As long as chocolate mint ice cream hot fudge sundaes are not health food, we should and must exercise for good and all.
As we age we lose muscle (if you don’t, I would submit that you do not own a mirror and need to go out and purchase one now).
Some studies indicate that between the ages of 30 and 50 years we lose 10% of our muscle and that loss doubles by the time we’re 60.
The news gets worse; that loss of muscle is replaced by fat and one pound of fat takes up 18% more space in our bodies than does one pound of muscle. No wonder my pants have all shrunk over the years! I want to talk about how we can stop that process and, perhaps, reverse some of it, as well as slow down the effects of ageing.
Let me be clear about something; I hate to exercise!
I would much rather sleep in, read a book, catch up on the news, chat with friends, plan what to do for vacation, etc., etc. In short, anything other than exercise.
I dream of the day that the medical industry will turn its energies to developing the once-a-day pill that will reduce my fat, increase my muscle content and tone, develop my cardio/pulmonary fitness, and make chocolate mint ice cream hot fudge sundaes a health food.
Alas, I am told by friends in the medical and pharmaceutical field that this is not on the immediate horizon, so I put up with an exercise routine.
Back to all of us: The National Institute of Health has put the benefits of exercise very succinctly:
“Studies have shown that exercise provides many health benefits and that older adults can gain a lot by staying physically active. Even moderate exercise and physical activity can improve the health of people who are frail or who have diseases that accompany aging.
Being physically active can also help you stay strong and fit enough to keep doing the things you like to do as you get older. Making exercise and physical activity a regular part of your life can improve your health and help you maintain your independence as you age…
According to the U.S. Surgeon General’s Report on Physical Activity and Health, inactive people are nearly twice as likely to develop heart disease as those who are more active. Lack of physical activity also can lead to more visits to the doctor, more hospitalizations, and more use of medicines for a variety of illnesses.”
The 2008 Physical Activity Guidelines for Americans recommended that we should get at least 75 minutes of vigorous, aerobic physical activity or 150 minutes of moderate intensity activity per week) then we should add muscle-strengthening exercises two or more days per week.
Many estimates put that as many as 70% of us, Silver Surfers, are getting almost no exercise at all and that percentage may be increasing (and before you ask, walking back and forth to the fridge is does not count as exercise).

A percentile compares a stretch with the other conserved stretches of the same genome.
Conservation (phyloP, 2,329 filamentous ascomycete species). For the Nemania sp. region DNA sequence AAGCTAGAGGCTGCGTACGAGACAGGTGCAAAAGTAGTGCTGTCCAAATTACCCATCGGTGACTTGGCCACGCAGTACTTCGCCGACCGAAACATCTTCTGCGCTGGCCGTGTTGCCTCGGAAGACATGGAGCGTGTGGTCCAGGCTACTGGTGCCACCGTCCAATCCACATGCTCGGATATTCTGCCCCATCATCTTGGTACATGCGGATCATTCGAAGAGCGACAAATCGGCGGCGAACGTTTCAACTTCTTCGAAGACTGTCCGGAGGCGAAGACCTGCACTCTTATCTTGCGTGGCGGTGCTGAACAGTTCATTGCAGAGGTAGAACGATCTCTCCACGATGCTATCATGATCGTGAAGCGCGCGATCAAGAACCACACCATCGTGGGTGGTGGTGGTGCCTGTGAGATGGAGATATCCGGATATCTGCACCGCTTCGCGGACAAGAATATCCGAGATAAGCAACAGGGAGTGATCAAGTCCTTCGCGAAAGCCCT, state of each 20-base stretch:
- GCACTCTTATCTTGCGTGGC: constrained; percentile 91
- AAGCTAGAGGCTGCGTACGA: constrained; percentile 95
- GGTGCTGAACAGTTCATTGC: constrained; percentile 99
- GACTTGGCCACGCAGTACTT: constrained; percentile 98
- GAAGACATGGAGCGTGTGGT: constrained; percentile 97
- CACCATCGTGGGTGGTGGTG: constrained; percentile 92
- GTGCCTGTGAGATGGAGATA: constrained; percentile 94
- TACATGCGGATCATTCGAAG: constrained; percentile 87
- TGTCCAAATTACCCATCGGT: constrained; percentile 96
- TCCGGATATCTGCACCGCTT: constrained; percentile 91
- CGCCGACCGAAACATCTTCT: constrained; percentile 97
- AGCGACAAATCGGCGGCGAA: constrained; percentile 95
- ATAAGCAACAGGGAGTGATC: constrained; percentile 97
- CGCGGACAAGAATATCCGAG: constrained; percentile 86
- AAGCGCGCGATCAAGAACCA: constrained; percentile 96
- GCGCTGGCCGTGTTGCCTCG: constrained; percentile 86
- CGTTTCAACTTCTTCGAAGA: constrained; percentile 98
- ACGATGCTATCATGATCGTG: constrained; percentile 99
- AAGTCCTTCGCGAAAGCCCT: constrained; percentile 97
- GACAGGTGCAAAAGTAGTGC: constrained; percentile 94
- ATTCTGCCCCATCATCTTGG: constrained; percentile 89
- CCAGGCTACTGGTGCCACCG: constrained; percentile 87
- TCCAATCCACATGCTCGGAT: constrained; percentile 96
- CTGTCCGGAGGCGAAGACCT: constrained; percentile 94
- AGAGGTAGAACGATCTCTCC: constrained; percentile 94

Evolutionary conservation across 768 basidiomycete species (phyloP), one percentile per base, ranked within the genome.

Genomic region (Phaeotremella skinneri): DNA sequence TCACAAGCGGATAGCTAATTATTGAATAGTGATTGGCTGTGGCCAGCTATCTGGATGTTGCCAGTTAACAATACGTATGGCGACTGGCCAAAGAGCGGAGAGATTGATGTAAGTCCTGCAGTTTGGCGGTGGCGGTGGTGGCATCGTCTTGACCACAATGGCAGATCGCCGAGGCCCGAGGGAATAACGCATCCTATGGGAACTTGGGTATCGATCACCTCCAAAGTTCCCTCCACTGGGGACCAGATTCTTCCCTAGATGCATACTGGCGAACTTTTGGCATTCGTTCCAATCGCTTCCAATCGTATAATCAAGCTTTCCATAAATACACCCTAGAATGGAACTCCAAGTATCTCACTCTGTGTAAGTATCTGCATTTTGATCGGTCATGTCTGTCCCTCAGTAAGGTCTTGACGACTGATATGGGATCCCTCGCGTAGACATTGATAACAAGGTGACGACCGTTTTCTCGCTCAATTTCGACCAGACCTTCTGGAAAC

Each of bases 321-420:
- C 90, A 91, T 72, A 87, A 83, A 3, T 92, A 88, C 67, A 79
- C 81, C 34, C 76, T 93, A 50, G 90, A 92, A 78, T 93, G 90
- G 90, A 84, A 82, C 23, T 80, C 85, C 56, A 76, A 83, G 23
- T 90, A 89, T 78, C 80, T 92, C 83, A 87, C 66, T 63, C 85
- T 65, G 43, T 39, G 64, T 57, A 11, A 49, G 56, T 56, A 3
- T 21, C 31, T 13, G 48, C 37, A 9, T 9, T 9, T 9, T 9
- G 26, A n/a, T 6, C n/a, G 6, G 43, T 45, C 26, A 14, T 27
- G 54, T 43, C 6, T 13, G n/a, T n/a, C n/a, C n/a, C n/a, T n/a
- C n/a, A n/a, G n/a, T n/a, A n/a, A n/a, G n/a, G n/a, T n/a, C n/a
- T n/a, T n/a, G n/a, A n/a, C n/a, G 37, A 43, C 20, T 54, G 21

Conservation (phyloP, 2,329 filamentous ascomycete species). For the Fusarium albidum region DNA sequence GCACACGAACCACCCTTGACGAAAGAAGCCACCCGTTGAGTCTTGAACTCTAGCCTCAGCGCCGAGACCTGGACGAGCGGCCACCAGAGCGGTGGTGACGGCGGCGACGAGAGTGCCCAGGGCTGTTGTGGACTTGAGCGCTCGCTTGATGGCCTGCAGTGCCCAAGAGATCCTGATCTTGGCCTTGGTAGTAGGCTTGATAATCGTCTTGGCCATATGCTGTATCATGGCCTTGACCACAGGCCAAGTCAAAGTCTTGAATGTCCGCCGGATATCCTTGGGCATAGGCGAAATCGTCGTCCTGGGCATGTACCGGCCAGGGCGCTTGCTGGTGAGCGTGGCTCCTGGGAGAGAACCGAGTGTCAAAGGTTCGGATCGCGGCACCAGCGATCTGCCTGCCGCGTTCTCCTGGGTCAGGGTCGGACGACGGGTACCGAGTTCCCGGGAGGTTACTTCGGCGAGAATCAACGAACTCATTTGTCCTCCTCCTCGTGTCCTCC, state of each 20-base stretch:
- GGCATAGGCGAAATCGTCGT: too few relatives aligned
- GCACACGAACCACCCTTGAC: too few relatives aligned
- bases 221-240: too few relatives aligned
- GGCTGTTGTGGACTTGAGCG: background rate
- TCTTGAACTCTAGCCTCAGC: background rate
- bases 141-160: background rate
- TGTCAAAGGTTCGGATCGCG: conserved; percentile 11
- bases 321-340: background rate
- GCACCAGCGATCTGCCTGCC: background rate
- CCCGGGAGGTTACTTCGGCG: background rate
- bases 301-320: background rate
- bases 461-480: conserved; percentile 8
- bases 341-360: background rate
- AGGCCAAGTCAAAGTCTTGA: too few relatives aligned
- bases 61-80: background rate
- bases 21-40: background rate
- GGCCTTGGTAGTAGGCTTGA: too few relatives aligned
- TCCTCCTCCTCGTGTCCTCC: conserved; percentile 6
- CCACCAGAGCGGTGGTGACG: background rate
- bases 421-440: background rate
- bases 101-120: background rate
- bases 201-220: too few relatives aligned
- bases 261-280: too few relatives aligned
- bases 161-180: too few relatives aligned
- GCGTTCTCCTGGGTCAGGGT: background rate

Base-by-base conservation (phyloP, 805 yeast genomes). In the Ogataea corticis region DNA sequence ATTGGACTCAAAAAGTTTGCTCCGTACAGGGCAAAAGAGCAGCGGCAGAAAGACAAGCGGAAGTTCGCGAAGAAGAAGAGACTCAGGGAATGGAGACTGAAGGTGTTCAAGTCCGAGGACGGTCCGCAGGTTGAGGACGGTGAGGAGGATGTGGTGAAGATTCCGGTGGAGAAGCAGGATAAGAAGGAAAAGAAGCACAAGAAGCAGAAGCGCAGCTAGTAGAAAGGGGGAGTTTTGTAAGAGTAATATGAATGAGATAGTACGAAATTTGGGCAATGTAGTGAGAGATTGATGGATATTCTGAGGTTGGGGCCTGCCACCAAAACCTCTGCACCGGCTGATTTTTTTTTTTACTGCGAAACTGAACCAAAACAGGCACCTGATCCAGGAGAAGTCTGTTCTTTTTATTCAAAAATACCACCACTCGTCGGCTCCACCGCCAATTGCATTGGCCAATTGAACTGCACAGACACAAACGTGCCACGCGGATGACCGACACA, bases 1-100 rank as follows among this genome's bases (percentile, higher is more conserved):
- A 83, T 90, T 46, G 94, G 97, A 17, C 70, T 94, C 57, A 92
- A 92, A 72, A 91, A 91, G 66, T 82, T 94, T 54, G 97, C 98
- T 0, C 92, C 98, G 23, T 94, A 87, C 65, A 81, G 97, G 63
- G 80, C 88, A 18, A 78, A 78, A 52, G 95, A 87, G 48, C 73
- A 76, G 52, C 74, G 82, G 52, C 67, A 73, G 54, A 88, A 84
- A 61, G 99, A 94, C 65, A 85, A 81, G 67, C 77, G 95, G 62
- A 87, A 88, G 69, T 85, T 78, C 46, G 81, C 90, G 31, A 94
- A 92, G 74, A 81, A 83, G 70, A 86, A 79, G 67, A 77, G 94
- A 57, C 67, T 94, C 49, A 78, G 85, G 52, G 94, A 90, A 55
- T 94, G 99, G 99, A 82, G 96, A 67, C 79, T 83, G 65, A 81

So what do we do? First off a simple rule is that the more you exercise, the more you lower your risk of disease.
OK, given that, there is a second rule of thumb – we also know that when we jump in with the more strenuous routines and a program, trying to regain in a month what has deteriorated over the past 40 years, there is a greater tendency to drop out of the program.
So what is the best way to start and stay with an exercise program? I’m glad you asked.
- First and foremost you must get clearance from your healthcare provider. Discuss with him or her what you want to achieve and what you are planning to do. Schedule a follow-up for a month into your program so he or she can check on your progress.
- People often ask me “what is the best exercise to do?” that is both the easiest question to answer and the one that is most often ignored. The answer is “do whatever you enjoy doing”.
For instance, if you like to walk, go on walks of increasing length and faster pace. If you enjoy (fill in your own blank) do that in moderation and slowly increase it. If as a youth, you enjoyed (again, fill in the blank), think about taking it up, as long as it isn’t full-contact rugby or its equivalent.
- Evaluate your current state of health and plan accordingly. It is imperative that you find a program that fits your current fitness level and your health.
For instance, if you are at risk of falling or have trouble doing the following: walking ½ mile (1 km); climbing 10 steps; lifting 4.5 kg (10 lbs.); or reaching for objects, then you will need a more carefully constructed program to take into account your risk factors.
- Get a partner to join you. It may be your spouse, a friend, or someone at the local gym, but having a partner greatly increases your chances of staying with your program
Done safely, and under the guidance of a doctor or trainer, it’s virtually never too late to begin adding exercise to your life — and life to your years.
The Doctor Will See You Now
Exercise and fitness as you age
Activities for the elderly
NIH Senior Health